Album review – Kaz Simmons: Signs

8 Feb

For the Love of the Big L: Signs is a scintillating love letter to London

Signs: 'quirky' is inadequate for such an assured, eclectic mix of styles and techniques

Signs: ‘quirky’ is inadequate for such an assured, eclectic mix of styles and techniques

There are two stars of the show vying for top honours on Kaz Simmons’s new album Signs. The first is the singer/songwriter’s deceptively girlish voice, which weaves its way through this cycle of city tales with all the variety and flexibility of a seasoned jazz artist. The second is London itself, which emerges as an irresistible influence on her writing and is effectively the central character in a concept album that is far too mature in its themes and textures to be categorised with a glib ‘quirky’ label.

Simmons has raided the rich canyons of psychedelia for a sound that is also flecked with jazz, folk and show-tune references. The result is a constantly shifting musical landscape that evokes the sweeping pomp of symphonic prog rock one minute, a 1960s Marianne-Faithfull-Fitzrovia vibe the next. There’s even a hint of Sondheim when a slightly sinister organ undercuts a few bars of “London Loves” and briefly conjures Sweeney Todd.

This eclectic mixture might have overwhelmed the ambitions of a less assured musician. But Simmons has more than a decade’s experience as a session guitarist behind her, and this has clearly fuelled her dextrous ability to build unexpected bridges between different styles and techniques.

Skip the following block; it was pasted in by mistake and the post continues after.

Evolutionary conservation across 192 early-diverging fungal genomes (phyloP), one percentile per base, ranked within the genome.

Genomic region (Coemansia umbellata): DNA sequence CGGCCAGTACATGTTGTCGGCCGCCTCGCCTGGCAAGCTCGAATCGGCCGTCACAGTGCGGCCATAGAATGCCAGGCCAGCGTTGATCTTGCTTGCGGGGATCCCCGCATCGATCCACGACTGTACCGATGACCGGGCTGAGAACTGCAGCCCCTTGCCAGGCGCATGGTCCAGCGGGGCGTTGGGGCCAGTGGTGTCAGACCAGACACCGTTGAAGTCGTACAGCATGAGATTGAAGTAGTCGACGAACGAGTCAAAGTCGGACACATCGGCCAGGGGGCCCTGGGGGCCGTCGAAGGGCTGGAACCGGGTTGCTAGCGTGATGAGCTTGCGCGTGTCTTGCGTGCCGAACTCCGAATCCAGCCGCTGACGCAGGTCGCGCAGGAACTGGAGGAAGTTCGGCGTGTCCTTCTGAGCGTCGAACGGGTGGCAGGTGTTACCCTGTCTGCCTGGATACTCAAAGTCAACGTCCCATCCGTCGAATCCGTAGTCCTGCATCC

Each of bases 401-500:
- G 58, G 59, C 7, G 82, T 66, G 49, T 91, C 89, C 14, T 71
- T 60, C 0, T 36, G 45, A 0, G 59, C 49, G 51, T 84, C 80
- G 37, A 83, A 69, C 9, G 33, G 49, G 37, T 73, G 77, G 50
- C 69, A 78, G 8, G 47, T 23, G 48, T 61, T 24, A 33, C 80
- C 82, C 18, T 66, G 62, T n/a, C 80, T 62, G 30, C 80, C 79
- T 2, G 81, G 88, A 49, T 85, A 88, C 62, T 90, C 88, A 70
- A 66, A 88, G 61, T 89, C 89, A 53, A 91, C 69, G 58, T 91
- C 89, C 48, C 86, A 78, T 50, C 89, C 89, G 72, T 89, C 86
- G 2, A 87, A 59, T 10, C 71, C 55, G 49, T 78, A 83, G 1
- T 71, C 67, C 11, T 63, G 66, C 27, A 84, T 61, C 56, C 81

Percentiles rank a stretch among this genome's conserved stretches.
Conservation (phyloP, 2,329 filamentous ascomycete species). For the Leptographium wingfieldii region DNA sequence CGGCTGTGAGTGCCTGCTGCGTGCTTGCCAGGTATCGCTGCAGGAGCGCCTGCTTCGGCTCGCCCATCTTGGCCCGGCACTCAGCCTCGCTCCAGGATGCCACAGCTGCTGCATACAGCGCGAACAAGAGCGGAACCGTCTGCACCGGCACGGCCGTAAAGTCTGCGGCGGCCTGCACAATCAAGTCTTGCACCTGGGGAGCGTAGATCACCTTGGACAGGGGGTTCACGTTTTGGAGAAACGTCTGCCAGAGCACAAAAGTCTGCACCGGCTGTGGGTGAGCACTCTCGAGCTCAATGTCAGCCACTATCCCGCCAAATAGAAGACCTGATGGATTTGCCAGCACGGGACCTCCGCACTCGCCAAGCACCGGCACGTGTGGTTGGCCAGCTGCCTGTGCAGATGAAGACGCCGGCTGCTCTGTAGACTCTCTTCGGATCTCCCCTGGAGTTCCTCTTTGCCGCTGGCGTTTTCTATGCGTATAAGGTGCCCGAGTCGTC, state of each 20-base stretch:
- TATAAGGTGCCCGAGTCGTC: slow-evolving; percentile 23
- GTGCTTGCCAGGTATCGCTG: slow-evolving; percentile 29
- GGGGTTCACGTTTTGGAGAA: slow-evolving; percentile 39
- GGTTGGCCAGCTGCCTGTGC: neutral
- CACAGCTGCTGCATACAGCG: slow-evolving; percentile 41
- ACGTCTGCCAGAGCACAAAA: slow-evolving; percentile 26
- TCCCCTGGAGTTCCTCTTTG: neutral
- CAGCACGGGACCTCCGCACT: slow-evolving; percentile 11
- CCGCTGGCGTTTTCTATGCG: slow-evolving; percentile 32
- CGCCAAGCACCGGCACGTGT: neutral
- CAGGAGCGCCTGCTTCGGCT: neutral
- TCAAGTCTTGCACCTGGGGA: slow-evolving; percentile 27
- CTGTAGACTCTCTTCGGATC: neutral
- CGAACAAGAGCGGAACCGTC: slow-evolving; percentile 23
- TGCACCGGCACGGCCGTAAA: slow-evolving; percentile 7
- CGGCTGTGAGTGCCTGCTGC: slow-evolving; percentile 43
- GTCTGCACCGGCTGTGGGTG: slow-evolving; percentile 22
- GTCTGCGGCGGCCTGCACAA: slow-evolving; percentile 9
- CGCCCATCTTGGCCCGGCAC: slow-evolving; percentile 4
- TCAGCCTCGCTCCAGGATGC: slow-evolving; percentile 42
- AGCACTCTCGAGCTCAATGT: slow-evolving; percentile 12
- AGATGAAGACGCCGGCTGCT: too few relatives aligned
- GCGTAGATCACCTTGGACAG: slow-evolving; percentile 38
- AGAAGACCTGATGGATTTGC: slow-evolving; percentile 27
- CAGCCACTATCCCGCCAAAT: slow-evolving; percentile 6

Take “I Know You”, which spreads like a pool of sunshine from its initial introspective folk idiom to an almost cinematic pan across the London skyline, encapsulating the frustratingly thin line between loneliness and a sense of belonging that will be familiar to anyone who has lived in the British capital.

Similar tropes weave their way through “Your Love” and “For the Love of the Big L”, in which Simmons could equally well be singing about her intrinsically flawed relationship with the city as about an unreliable lover.  “We’re friendly people, honestly…” she insists, as her poetic lyrics pick their way through the complicated litter of urban humanity.

Occasionally, as on “London Loves” or the title track, people emerge from the cityscape – a parade of paramours with varying eye colours, each one more feckless than the last, and out-of-sync couples.

She has surrounded herself with a vibrant and sympathetic band, including guitarist Martin Kolarides, Will Bartlett (who is responsible for that edgy organ), drummer Tim Giles and Riaan Vosloo on bass.

The only cover is a sweetly melancholy take on the Pee Wee King pop classic “You Belong to Me”, which is calming balm after the frenetic, always-rewarding drama of the previous eight songs.

Signs is an album to have ringing in your headphones next time you set out for a stroll around the big L. Any other city might do at a pinch, but it is essentially a scintillating love letter to a place that exasperates and enthrals this singular talent (and anyone else who knows it) in equal measure.